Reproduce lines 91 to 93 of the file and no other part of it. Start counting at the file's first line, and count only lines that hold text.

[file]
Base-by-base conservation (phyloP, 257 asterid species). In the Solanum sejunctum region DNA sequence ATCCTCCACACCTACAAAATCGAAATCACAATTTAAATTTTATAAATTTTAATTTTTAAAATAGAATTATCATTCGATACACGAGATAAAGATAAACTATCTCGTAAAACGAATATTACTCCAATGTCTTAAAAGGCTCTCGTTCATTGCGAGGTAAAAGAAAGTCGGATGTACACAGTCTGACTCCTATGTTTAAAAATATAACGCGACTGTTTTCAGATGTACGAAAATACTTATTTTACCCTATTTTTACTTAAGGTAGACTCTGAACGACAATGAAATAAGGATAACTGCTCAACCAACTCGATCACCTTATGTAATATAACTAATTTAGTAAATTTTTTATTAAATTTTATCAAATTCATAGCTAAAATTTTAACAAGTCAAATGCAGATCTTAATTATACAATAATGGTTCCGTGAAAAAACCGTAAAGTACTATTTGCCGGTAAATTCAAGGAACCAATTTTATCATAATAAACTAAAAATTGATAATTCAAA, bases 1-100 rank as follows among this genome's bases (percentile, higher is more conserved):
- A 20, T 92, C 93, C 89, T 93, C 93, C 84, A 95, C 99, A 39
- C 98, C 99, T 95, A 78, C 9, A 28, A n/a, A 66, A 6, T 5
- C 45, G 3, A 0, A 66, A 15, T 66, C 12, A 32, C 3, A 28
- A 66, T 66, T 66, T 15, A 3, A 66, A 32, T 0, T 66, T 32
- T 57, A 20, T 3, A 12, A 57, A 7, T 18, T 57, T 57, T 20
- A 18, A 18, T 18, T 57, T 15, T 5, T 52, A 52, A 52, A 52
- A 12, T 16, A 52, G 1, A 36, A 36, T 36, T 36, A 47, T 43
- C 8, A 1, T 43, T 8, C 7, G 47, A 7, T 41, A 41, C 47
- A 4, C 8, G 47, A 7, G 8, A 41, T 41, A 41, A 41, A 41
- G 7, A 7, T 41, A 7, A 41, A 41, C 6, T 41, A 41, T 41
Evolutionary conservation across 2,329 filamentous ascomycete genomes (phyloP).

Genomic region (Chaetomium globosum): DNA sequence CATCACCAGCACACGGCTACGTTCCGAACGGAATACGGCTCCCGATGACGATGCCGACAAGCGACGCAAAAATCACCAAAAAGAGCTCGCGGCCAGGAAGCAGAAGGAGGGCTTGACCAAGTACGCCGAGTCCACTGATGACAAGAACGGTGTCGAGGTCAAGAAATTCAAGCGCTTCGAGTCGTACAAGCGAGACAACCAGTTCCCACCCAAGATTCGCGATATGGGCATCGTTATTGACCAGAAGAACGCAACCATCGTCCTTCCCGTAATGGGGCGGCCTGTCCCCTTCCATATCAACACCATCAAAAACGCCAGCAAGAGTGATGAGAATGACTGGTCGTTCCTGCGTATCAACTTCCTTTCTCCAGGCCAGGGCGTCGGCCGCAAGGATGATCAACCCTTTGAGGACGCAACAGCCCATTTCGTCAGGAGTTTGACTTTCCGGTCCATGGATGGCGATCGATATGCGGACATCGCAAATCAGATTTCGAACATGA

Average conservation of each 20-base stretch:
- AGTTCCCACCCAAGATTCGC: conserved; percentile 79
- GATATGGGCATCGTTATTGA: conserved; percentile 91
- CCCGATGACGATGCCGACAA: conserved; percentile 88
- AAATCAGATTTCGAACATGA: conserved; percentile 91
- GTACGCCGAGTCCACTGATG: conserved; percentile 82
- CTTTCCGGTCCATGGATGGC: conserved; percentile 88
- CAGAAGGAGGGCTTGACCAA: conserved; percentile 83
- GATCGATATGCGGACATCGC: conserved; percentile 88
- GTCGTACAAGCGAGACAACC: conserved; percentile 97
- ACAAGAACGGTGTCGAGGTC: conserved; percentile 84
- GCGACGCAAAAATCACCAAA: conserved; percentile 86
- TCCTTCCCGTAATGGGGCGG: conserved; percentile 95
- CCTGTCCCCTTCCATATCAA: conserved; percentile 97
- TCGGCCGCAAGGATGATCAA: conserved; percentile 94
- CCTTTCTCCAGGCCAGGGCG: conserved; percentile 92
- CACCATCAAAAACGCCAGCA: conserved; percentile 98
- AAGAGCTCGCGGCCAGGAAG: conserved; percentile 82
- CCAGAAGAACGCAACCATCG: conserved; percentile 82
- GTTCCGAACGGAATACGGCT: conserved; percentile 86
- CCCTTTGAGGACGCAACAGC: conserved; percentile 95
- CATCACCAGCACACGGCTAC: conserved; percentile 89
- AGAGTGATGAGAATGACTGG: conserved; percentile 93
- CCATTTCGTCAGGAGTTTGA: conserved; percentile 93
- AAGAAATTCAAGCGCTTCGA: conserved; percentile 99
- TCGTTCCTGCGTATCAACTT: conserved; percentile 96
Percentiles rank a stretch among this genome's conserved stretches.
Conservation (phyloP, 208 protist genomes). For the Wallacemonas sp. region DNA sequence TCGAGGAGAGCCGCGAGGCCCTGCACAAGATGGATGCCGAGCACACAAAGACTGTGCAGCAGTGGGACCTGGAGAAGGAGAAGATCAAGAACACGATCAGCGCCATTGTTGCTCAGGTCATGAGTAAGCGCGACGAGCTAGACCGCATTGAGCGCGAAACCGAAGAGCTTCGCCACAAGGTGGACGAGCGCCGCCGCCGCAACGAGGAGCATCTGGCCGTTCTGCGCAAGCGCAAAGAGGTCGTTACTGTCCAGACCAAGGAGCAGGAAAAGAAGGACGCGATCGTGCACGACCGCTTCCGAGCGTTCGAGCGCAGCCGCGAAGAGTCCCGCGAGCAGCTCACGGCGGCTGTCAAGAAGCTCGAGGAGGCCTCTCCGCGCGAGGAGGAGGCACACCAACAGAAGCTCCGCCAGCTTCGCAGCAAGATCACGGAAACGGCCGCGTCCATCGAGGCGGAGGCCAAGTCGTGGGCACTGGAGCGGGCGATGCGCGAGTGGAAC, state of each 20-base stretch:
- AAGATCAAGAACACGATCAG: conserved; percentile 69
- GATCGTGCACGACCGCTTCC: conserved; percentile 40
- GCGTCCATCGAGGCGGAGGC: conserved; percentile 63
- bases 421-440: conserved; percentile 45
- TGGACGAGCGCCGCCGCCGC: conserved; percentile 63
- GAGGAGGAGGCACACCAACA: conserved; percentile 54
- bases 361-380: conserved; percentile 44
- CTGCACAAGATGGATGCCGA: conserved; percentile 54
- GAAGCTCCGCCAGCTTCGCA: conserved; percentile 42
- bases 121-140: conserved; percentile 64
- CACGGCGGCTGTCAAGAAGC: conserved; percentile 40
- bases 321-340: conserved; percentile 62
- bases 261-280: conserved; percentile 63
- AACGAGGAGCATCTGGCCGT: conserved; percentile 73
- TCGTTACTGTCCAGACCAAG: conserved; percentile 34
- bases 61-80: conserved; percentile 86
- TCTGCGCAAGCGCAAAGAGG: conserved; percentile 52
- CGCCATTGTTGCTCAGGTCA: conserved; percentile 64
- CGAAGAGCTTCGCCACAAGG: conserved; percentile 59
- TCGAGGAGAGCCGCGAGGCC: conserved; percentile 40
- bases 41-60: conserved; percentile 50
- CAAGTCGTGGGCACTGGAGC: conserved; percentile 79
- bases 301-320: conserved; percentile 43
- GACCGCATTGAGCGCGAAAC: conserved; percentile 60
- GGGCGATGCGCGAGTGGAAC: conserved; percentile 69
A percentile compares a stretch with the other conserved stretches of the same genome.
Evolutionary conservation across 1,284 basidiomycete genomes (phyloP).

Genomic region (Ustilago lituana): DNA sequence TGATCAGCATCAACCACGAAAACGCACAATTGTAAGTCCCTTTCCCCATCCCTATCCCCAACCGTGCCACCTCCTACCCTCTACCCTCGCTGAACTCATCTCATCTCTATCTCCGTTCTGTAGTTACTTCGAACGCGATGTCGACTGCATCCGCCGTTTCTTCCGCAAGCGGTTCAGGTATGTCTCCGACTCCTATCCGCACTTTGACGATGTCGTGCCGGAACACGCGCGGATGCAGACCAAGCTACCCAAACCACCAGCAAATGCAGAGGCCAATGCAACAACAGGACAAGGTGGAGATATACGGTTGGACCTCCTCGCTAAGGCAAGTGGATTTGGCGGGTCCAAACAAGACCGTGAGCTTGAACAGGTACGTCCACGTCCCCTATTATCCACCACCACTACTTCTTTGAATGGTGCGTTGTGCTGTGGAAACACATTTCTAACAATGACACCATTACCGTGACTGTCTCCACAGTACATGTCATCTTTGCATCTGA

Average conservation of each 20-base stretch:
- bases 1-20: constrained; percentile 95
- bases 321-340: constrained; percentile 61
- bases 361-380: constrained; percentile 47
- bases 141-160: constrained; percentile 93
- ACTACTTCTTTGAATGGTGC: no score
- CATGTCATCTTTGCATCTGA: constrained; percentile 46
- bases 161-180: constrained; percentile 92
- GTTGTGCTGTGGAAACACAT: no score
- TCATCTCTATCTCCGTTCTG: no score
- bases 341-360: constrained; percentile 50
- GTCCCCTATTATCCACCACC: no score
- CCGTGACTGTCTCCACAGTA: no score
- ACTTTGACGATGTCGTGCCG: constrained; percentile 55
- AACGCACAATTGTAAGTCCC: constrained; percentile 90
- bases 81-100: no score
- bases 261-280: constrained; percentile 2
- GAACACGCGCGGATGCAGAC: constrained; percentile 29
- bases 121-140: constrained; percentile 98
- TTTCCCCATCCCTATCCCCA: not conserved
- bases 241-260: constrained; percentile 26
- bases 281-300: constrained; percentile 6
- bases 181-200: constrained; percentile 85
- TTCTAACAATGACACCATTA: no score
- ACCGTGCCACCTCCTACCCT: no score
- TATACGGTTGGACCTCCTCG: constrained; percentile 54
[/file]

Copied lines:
- bases 281-300: constrained; percentile 6
- bases 181-200: constrained; percentile 85
- TTCTAACAATGACACCATTA: no score